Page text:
It’s within living memory that the United States took such an attitude about refugees and immigrants from a continent where war was brewing and people were fleeing, trying to get to our shores and safety. We shut them out then, sending many of them back to where they came from, their fates sealed. Eighty years later we remember — at least some of us remember — what happened to them. But today we have a White House that won’t even mention them by name.
Those who remained silent then were just as complicit in the destruction that followed, and those who remain silent today are no different.
David Brooks was so disappointed with the marches last Saturday:
Sometimes social change happens through grass-roots movements — the civil rights movement. But most of the time change happens through political parties: The New Deal, the Great Society, the Reagan Revolution. Change happens when people run for office, amass coalitions of interest groups, engage in the messy practice of politics.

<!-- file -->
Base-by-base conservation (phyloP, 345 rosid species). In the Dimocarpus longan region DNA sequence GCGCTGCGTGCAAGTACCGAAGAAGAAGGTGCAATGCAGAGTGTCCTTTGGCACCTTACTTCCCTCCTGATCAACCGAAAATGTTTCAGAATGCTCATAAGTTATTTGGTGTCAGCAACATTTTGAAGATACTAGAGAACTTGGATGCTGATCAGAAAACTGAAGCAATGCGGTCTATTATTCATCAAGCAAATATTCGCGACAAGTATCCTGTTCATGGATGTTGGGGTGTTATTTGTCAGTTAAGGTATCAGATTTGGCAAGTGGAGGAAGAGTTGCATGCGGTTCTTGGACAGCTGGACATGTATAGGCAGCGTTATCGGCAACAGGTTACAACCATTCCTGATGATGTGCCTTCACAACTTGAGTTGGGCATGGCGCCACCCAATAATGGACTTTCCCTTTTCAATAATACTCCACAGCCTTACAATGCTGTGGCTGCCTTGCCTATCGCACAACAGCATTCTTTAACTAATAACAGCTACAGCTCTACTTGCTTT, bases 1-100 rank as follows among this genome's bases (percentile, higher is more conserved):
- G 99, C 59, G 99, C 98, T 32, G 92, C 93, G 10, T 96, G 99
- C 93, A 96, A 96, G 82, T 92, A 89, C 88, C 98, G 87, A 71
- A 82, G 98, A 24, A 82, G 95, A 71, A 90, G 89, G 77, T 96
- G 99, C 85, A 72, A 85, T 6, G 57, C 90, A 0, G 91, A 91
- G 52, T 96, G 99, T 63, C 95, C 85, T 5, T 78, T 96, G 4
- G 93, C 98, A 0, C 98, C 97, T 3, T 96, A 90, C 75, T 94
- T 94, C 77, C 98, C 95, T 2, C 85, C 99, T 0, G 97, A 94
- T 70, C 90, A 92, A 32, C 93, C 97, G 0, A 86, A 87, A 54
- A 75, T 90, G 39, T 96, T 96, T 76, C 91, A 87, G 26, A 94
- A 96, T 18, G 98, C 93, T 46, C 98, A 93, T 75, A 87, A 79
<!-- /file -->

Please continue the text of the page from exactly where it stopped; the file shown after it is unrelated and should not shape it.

Without the discipline of party politics, social movements devolve into mere feeling, especially in our age of expressive individualism. People march and feel good and think they have accomplished something. They have a social experience with a lot of people and fool themselves into thinking they are members of a coherent and demanding community. Such movements descend to the language of mass therapy.
So, ladies, the only way to get what you want is to turn it over to your local political party so you can go back to whatever it is you do while the menfolk are doing the real work.